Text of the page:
CCC Trying to Break the Mold for Manufacturing Jobs

Clackamas Community College is challenging people to rethink the fields of manufacturing and machining. Once thought of as hard-labor jobs in dirty workshops, the college is flipping the ideology of the industry with the grand opening this week of its new Industrial Technology Center on the Oregon City campus.

The 44,424-square-foot facility is the new home of the college’s manufacturing, computer numerical control (CNC) machining and renewable energy programs, along with other in-demand career technical education programs. The ITC will increase access to affordable education programs, allowing students training for family-wage jobs or transfer to four-year universities. 

The facility features expansive manual and CNC lab space, a maker space/flex lab, partner space, state-of-the-art machine tool technology, a large renewable energy outdoor field lab and indoor/outdoor event space.

“This is not your grandfather’s workshop,” Cynthia Risan, dean of technology, applied science and public services, said. “Our students learn from industry-knowledgeable instructors on modern equipment in a state-of-the-art facility.”

Students who complete a certificate or degree in manufacturing have a quick path to middle-income jobs. According to WorkSource, the average manufacturing wage is $44,650 a year. The field currently has 94,110 jobs with the prediction of another 26,315 new jobs by 2025.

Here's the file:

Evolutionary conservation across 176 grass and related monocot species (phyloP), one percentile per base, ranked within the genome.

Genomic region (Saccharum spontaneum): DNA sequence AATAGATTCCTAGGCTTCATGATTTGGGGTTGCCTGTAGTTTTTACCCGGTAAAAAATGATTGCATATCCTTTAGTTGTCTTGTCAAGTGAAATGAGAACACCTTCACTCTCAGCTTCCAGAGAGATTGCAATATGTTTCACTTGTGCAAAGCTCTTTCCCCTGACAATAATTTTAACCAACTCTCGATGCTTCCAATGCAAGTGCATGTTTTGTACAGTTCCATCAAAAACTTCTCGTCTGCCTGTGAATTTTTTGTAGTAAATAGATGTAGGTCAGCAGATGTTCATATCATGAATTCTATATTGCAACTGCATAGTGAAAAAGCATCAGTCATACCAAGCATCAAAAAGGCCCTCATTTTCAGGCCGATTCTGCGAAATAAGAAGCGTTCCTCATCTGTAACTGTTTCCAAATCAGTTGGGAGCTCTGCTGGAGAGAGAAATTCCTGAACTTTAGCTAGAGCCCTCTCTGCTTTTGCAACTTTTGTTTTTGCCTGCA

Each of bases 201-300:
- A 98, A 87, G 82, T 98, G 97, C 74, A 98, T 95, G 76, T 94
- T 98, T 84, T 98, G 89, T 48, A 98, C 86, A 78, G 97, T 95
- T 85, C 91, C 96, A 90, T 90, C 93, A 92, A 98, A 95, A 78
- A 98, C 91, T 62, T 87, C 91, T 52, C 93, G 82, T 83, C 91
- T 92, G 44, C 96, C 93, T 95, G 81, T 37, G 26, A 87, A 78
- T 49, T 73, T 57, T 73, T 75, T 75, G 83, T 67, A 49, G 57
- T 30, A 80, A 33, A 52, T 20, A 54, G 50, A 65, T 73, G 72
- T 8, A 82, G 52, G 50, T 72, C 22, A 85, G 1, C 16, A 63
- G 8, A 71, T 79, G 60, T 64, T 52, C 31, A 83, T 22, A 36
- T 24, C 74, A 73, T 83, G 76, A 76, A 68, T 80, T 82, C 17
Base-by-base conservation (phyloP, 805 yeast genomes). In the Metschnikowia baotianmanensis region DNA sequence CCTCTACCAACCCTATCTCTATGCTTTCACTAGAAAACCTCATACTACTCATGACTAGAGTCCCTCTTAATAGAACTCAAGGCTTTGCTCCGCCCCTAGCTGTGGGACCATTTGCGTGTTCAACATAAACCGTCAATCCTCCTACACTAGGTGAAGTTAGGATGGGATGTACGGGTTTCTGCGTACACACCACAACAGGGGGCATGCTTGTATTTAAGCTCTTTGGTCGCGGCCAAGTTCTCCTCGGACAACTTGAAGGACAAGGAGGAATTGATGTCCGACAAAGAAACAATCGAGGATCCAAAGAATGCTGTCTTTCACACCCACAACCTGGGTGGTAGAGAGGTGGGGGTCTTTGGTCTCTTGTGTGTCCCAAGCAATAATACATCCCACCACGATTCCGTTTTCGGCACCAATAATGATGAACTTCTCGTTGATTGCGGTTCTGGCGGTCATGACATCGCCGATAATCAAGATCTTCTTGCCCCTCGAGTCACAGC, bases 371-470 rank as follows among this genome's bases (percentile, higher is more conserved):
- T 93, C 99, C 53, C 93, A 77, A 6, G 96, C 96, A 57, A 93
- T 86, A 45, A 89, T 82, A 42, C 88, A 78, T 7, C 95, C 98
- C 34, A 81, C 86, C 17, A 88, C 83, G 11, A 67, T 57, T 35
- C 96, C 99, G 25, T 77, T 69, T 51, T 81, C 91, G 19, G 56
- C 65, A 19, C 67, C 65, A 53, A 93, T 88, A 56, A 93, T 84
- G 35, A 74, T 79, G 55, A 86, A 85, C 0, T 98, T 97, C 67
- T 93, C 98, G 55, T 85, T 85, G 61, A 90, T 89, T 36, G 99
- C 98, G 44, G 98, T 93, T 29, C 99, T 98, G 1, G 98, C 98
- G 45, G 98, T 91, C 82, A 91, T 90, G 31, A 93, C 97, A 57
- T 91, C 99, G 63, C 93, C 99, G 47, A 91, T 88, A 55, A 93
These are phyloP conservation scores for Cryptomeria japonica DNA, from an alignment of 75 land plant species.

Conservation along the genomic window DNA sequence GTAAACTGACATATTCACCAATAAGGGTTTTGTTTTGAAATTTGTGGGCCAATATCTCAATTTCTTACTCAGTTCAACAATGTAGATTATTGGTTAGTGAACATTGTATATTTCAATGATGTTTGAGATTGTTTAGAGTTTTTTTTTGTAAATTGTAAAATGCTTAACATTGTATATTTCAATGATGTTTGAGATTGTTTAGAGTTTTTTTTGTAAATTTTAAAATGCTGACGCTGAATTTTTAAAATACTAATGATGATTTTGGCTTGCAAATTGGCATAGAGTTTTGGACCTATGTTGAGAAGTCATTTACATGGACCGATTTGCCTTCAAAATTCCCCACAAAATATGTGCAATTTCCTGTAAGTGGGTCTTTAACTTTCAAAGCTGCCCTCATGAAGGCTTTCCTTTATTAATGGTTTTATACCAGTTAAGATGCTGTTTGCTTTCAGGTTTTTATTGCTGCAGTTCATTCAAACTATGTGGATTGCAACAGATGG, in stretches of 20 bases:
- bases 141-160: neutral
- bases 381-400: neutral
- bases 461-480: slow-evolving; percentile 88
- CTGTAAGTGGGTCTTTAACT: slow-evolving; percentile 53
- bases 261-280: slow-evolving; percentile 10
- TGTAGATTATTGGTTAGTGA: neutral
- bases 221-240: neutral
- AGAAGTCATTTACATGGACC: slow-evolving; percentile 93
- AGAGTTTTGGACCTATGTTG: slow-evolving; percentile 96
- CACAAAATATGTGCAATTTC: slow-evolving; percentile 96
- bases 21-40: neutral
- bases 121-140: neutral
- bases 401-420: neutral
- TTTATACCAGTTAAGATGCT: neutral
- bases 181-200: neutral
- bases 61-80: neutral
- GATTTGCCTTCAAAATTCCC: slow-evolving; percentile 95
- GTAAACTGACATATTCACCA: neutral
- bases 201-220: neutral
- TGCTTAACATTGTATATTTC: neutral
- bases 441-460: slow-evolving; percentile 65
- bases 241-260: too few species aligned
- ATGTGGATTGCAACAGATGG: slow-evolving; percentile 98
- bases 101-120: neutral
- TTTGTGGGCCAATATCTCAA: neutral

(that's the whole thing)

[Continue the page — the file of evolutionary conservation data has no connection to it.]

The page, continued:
“The demand for employees in machining, welding and renewable energy is extremely high right now,” Mike Mattson, chair of the college’s manufacturing technology department, said. “Employers are at our door seeking qualified employees. Our employment rates are essentially 100 percent.”

For those ages 17-19, Clackamas Community College offers the TechHire grant to provide internship and work experience placement, education opportunities in manufacturing and related industries, career readiness training and student advising. Visit

The $28-million project is funded through a bond as well as an $8-million match for the state of Oregon. The center is one of several bond-funded projects at Clackamas Community College. Voters approved a $90-million bond measure in November 2014 to expand opportunities for students and to increase the skilled workforce in the community.

To celebrate the completion of the center, the college is hosting activities all day on National Manufacturing Day on Oct. 5.

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